Remember When: Service Merchandise

service merchandise

For 68 years, Service Merchandise called Tennessee home, moving their national headquarters to Brentwood in the early 1980s. They were one of the first corporations to settle into the Cool Springs area. During the 1970s and 1980s they were the number one retail catalogue showroom store in the country, topping sales at four million dollars in 1994.

Beginning in 1934 in Pulaski, Tennessee as a five-and-dime store, Service Merchandise grew to over 400 showroom stores before going into bankruptcy in 2002. They offered fine jewelry, sporting goods, electronics, housewares, toys, and even some clothing.

Their ordering process through a “Silent Sam” on-line cash register system in their stores allowed them to keep shrinkage down and pass the savings on to the consumer. It was a unique system that was also fun. You put in your order in at one place, and it came out on a conveyer belt at the other end.

Founded by Harry and Mary Zimmerman, they both passed away in 1986, and that was possibly the beginning of the end, even though the running of the stores had moved over to their son, Raymond, many years before. The retail world was beginning to change, and many catalogue businesses had already left the business.

At their height, Service Merchandise was in 37 states. They also supplied prize merchandise to television shows like Wheel of Fortune and The Price is Right. Then stores like Walmart, Bed Bath and Beyond, Best Buy, and Circuit City started to chip away at their market.
The purchase of H.J. Wilson’s, for their strong presence in the South, looked like a good idea, but 60% of their stock was not compatible. Incompatible merchandise had to be sold off. Then, Service Merchandise began shifting their stock as “big box” stores gained strength.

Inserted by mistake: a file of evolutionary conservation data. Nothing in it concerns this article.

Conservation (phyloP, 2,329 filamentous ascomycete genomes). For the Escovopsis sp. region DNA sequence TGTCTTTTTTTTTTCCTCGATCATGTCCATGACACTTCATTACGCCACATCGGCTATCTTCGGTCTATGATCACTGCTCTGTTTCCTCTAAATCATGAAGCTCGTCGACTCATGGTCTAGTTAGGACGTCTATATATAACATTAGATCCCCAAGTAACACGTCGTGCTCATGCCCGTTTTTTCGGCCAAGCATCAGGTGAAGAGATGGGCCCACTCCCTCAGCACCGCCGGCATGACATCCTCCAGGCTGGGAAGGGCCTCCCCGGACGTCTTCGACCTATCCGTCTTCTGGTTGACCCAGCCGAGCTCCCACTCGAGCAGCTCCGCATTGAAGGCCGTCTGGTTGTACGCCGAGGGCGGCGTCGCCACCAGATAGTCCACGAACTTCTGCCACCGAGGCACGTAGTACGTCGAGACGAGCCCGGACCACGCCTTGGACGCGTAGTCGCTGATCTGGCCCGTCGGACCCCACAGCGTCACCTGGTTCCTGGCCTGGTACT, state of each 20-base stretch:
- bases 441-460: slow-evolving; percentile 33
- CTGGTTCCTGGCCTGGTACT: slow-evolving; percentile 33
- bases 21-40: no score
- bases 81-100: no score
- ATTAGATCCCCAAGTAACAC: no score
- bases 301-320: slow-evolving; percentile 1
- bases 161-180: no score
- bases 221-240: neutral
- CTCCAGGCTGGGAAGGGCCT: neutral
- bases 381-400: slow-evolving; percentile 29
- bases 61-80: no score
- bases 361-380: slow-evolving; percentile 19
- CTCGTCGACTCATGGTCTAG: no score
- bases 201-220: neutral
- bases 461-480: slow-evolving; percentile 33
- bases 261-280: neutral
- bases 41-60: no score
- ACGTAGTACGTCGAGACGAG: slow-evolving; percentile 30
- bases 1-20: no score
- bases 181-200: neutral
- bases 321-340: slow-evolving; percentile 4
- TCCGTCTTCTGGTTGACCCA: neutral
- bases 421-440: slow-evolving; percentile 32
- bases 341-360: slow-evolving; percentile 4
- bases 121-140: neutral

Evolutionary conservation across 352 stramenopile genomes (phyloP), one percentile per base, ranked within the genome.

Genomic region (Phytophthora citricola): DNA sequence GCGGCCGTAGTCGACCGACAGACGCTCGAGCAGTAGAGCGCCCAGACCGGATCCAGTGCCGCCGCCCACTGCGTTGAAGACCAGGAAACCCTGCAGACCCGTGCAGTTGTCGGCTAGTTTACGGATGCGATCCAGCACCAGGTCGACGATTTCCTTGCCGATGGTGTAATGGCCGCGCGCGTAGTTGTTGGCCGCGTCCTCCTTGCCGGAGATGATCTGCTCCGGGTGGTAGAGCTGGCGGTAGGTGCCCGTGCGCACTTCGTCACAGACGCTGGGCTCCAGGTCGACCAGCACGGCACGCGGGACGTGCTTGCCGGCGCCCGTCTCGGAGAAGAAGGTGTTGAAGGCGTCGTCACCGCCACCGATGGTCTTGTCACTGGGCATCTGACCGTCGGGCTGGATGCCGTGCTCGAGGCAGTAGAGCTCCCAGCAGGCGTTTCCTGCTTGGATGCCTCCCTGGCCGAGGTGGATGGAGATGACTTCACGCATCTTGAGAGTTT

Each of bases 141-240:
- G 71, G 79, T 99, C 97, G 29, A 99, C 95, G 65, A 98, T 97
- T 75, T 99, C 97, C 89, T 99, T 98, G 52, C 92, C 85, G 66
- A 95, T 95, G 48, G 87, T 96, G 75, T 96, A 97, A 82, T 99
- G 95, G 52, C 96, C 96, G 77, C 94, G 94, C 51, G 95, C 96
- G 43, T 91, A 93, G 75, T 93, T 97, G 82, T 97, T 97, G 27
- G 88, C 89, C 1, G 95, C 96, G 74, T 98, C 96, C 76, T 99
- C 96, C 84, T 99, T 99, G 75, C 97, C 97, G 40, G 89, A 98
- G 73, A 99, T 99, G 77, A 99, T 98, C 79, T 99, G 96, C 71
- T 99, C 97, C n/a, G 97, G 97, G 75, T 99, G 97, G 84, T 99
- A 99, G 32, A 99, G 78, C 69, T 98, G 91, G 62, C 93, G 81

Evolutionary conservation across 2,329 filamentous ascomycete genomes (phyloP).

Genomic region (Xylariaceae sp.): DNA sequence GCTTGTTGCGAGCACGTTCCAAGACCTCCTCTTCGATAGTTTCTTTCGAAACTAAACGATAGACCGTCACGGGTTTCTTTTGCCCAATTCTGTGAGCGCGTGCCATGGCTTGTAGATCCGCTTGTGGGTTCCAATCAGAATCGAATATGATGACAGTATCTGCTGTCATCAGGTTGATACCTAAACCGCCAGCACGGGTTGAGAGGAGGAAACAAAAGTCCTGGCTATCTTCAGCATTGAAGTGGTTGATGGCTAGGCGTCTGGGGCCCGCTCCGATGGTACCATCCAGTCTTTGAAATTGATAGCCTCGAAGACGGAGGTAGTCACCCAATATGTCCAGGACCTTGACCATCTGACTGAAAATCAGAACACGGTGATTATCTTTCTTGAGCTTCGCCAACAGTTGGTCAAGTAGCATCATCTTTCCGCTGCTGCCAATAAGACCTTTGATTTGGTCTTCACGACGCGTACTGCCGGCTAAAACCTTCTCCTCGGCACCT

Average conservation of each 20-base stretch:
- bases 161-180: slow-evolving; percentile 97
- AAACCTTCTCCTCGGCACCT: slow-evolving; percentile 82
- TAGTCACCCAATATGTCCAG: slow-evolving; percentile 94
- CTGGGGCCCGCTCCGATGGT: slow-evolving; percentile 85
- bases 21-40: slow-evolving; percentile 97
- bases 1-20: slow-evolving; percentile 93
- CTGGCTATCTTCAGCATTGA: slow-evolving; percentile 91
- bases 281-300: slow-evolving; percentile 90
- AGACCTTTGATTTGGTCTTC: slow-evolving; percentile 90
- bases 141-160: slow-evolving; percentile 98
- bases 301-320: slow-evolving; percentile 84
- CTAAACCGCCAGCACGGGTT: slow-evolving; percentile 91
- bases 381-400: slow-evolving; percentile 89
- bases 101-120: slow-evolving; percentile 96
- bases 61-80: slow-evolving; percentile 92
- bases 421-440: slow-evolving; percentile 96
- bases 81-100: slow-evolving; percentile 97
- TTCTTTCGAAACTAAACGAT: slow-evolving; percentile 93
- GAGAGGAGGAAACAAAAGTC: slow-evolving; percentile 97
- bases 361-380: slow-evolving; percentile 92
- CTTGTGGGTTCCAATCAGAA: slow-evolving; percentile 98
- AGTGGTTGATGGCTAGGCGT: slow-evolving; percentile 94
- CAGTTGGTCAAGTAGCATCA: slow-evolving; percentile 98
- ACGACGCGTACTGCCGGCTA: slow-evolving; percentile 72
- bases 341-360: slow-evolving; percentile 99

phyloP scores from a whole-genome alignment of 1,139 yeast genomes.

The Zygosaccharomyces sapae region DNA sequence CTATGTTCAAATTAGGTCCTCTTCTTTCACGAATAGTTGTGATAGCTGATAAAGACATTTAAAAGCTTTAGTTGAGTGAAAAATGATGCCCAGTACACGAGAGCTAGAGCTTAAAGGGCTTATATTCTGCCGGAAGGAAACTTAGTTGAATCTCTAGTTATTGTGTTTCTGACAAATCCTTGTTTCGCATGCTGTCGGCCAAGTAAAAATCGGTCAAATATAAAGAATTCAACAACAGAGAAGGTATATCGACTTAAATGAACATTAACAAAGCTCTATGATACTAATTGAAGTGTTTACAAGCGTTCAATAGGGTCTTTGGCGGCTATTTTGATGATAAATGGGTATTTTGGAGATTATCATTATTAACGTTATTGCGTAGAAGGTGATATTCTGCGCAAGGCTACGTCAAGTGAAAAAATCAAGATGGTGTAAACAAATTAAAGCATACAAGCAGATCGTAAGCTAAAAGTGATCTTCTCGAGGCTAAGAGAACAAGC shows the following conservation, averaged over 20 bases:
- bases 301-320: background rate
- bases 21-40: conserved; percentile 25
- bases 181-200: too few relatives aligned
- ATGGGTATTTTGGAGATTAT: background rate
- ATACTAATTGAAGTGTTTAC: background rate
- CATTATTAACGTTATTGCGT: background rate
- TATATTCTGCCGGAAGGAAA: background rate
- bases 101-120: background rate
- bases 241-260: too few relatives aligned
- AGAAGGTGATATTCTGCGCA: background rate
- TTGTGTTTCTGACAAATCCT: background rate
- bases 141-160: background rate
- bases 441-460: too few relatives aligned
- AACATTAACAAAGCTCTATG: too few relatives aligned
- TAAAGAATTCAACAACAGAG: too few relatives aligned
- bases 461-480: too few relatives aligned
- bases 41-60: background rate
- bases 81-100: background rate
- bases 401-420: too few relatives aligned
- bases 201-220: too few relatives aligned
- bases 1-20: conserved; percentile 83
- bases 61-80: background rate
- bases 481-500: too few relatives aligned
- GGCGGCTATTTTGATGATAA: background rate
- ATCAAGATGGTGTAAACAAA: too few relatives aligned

Jewelry took up three percent of the space on the sales floor, and accounted for 25% of sales. Gary Witkin, who replaced Raymond Zimmerman as president, chose to bring in more expensive jewelry lines. A former vice president, who had worked for the company for years, told Nashville Business Journal, that he never really understood the Service Merchandise customer. Price was key, they didn’t want high priced jewelry.

While Raymond Zimmerman had embraced technology early, other business decisions, in retrospect, were made to try to plug what was soon to become a sinking ship. In 1985, Zimmerman was quoted in Business Week as saying, “We’ll try anything.”

Many of those things worked, as they hit the height of sales in 1994, only to take a $96.1 million loss in 1997. And another loss of $110.3 million in 1998. They became a company with no clear vision of who they were. Their business model was out of date.

Economic factors didn’t help. They filed for bankruptcy in March of 1999, and September 11, 2001 put the nail in the coffin. Raymond Zimmerman resigned in 2002. They closed their doors not too long after.

From start to finish, Service Merchandise is a case study of the beginning, maturity, and end of a business model cycle. With business moving so swiftly these days, perhaps it is one we should all learn from. They grew quickly, shined brightly, and then burned out after losing their way in a changing market.

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